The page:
In the world of sensory data, dreams are devalued.
It amazes me how we blush at or hide the nature of our dreams. The larger we dream, the more we hide them away, not speaking of them. We dare not share what we think we can have, or be, or do; especially if it is something big, something grand, something spectacular. We value the mundane and hate it at the same time. We dare not share with our friends, family and co-workers that we dream of changing our world. And sometimes we dare not share it even with ourselves.
The only reason life is mundane is because we have chosen to see it that way. The true nature of life is overflowing with possibilities of colors, sizes, directions, brightness, and opportunities. But we choose to see only a few and insist that that is all our lives will be, can be, should be, will ever be.
But at the same time we value those men and women who have gone before us, have chosen to see more of the spectrum of life and have dared to dream greatly.
Nelson Mandela dreamed, while in a prison cell for eighteen years, that he would some day be released and would lead his people in peace. Year upon year of isolation, hard labor, near starvation and potential hopelessness were what his senses offered him as choices to see and become. But he dreamed greatly and saw those dreams change his and our world.
Rosa Parks, a seamstress in a local department store, an African American who lived in a country that refused to see her as anything more than a second-class citizen, and to some no more than a slave, chose to look past her persistent “reality” and dream greatly. Today she is memorialized as “the mother of the freedom movement.”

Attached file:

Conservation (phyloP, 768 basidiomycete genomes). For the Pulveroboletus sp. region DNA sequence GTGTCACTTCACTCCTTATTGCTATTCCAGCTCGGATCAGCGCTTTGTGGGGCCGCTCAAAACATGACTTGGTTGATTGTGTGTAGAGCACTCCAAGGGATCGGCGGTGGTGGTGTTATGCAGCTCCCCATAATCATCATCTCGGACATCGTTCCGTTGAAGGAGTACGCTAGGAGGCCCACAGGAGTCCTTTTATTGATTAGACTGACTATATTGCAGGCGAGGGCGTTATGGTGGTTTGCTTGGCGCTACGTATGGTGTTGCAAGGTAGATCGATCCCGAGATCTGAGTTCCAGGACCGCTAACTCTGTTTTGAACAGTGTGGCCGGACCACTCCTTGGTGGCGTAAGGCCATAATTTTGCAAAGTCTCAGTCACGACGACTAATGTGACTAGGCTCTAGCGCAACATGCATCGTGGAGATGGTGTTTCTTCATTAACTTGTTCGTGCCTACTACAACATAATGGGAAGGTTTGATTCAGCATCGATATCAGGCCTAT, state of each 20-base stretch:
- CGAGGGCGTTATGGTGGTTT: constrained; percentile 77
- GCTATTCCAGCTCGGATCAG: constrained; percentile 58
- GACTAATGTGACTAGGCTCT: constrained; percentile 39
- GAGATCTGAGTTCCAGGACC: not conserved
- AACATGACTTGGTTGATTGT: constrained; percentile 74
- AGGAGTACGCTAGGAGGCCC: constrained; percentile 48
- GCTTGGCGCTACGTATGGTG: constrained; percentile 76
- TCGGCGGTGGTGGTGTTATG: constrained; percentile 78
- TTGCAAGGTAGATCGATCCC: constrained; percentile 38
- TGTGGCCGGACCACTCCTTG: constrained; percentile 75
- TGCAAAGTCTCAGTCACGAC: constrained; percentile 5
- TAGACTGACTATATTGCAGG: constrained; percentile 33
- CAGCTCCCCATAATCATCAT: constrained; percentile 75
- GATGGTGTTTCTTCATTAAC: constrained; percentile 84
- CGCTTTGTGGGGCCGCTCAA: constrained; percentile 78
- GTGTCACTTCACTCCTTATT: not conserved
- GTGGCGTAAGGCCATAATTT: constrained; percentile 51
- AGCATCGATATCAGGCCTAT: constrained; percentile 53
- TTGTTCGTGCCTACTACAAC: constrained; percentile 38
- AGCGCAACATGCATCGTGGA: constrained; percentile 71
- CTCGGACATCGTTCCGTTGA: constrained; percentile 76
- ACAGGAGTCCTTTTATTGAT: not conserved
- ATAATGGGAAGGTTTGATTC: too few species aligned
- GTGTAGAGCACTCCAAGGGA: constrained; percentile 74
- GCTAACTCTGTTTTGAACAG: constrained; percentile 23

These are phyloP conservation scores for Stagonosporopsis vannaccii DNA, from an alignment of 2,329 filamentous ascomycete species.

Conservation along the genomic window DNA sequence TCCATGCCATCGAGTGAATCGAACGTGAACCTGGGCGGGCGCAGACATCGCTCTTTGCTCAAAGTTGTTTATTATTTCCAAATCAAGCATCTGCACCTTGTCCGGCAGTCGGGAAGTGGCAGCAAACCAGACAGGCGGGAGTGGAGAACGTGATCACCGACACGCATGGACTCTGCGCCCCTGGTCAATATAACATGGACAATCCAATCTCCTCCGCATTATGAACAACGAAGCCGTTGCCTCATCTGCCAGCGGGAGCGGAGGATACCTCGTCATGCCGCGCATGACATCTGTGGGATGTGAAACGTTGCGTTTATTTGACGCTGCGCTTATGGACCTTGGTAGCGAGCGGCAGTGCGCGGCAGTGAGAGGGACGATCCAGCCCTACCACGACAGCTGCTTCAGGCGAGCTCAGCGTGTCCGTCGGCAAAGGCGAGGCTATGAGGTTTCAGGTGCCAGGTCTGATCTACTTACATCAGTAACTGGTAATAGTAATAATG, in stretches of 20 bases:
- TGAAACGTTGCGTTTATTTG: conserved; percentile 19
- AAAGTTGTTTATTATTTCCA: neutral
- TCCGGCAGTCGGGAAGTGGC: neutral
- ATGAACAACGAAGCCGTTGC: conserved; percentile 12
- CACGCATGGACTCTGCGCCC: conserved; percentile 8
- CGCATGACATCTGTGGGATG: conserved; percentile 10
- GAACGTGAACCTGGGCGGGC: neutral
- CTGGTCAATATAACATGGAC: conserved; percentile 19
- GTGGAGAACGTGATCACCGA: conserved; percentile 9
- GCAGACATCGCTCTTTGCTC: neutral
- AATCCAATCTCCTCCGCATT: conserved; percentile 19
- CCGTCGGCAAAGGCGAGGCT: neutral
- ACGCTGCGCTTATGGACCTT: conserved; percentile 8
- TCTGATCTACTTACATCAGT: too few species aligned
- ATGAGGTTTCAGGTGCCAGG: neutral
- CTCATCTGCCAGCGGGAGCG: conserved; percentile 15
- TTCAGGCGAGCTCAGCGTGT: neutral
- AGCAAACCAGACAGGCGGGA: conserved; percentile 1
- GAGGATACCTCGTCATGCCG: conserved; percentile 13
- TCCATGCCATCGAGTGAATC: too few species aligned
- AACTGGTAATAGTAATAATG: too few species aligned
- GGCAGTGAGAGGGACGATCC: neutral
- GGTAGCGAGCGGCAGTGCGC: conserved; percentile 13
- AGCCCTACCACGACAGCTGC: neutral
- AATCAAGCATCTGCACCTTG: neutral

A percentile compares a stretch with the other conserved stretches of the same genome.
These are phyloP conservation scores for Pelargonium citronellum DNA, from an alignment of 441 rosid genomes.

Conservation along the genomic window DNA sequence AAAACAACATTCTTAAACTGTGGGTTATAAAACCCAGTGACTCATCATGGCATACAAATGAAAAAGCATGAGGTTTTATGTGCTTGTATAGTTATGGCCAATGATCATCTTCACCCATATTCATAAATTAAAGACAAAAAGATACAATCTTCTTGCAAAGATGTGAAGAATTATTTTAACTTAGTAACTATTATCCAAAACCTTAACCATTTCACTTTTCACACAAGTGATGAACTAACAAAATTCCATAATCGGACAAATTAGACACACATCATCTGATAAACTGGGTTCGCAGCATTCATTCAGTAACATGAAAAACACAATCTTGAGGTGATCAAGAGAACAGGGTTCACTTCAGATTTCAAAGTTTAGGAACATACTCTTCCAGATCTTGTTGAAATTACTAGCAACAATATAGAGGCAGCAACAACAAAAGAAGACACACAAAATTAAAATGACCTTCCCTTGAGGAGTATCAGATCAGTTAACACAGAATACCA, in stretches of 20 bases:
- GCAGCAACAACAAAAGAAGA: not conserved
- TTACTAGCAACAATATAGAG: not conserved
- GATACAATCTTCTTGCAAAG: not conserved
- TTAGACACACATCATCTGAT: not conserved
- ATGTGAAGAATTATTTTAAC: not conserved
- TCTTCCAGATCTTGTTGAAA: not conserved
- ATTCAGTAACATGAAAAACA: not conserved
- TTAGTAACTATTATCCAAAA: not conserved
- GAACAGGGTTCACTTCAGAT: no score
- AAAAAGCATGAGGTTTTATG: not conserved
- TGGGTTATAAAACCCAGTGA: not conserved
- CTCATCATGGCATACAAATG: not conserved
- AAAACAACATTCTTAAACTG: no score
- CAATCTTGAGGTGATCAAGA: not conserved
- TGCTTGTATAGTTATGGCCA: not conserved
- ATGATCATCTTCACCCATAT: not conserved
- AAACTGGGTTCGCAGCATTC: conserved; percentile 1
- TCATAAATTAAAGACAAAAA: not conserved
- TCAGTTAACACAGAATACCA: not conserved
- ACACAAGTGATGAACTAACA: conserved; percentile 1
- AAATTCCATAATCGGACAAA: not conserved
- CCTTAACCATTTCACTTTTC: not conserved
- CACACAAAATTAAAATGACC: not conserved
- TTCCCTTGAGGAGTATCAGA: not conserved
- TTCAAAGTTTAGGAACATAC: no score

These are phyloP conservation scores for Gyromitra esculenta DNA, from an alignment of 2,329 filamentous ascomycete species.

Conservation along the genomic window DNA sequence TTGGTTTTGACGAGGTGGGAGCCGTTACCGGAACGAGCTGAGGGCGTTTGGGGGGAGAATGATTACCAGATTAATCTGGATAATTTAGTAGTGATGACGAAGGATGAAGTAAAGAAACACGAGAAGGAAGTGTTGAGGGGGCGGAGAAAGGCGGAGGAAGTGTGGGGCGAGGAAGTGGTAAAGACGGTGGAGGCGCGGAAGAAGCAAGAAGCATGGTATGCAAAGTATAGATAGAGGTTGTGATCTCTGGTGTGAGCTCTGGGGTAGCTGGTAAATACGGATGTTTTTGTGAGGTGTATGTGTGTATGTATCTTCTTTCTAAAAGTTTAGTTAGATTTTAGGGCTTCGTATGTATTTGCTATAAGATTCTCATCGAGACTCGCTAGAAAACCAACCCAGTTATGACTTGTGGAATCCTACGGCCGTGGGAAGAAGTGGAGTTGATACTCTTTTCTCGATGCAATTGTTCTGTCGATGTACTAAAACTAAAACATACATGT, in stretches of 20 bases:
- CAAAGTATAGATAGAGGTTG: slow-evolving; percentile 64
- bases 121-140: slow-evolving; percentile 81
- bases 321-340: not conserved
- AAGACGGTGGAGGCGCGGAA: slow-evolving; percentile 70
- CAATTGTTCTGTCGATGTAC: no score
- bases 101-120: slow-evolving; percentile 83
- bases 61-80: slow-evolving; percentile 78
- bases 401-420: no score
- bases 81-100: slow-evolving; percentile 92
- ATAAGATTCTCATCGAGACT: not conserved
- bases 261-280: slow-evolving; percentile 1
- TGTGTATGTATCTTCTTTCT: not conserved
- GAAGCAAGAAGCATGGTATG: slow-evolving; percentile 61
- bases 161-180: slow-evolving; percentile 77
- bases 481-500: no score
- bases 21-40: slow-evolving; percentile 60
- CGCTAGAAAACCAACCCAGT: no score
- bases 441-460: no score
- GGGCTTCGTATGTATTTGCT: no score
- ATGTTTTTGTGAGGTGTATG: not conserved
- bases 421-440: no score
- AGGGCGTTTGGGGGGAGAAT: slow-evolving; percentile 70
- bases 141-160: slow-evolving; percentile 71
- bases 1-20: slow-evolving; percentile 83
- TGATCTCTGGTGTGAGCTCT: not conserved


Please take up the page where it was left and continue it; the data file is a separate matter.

JK Rowling was a divorced, single mother living on social security. She thought herself a failure. But she had a manual typewriter and a big idea. In five years, she became a millionaire and eventually one of the riches women in the world with a net worth over a billion dollars. She has inspired many children and adults alike with her story-telling and has been named ‘Most Influential Woman in Britain.’ She dared to dream greatly.
And there are hundreds, even thousands of more examples of those who refused to accept that the way things were now, was how they always would be. They were not ashamed of their dreams. They chose to dream big and they changed their reality and our world.
Don’t accept only what your senses offer as the single truth in your life. Don’t accept that the way things have always been is how they always will be. You can change things, you can choose. You can change your world. You must begin by allowing, owning and feeding your dreams! Dare to dream greatly!
Teddy Roosevelt, another dreamer said, "It is not the critic who counts, not the man who points out how the strong man stumbles, or where the doer of deeds could have done them better. The credit belongs to the man in the arena, whose face is marred by dust and sweat and blood, who strives valiantly...who knows the great enthusiasms, the great devotions, who spends himself in a worthy cause, who at the best knows in the end the triumph of high achievement, and who at the worst, if he fails, at least fails while daring greatly, so that his place shall never be with those cold and timid souls who have never known neither victory nor defeat."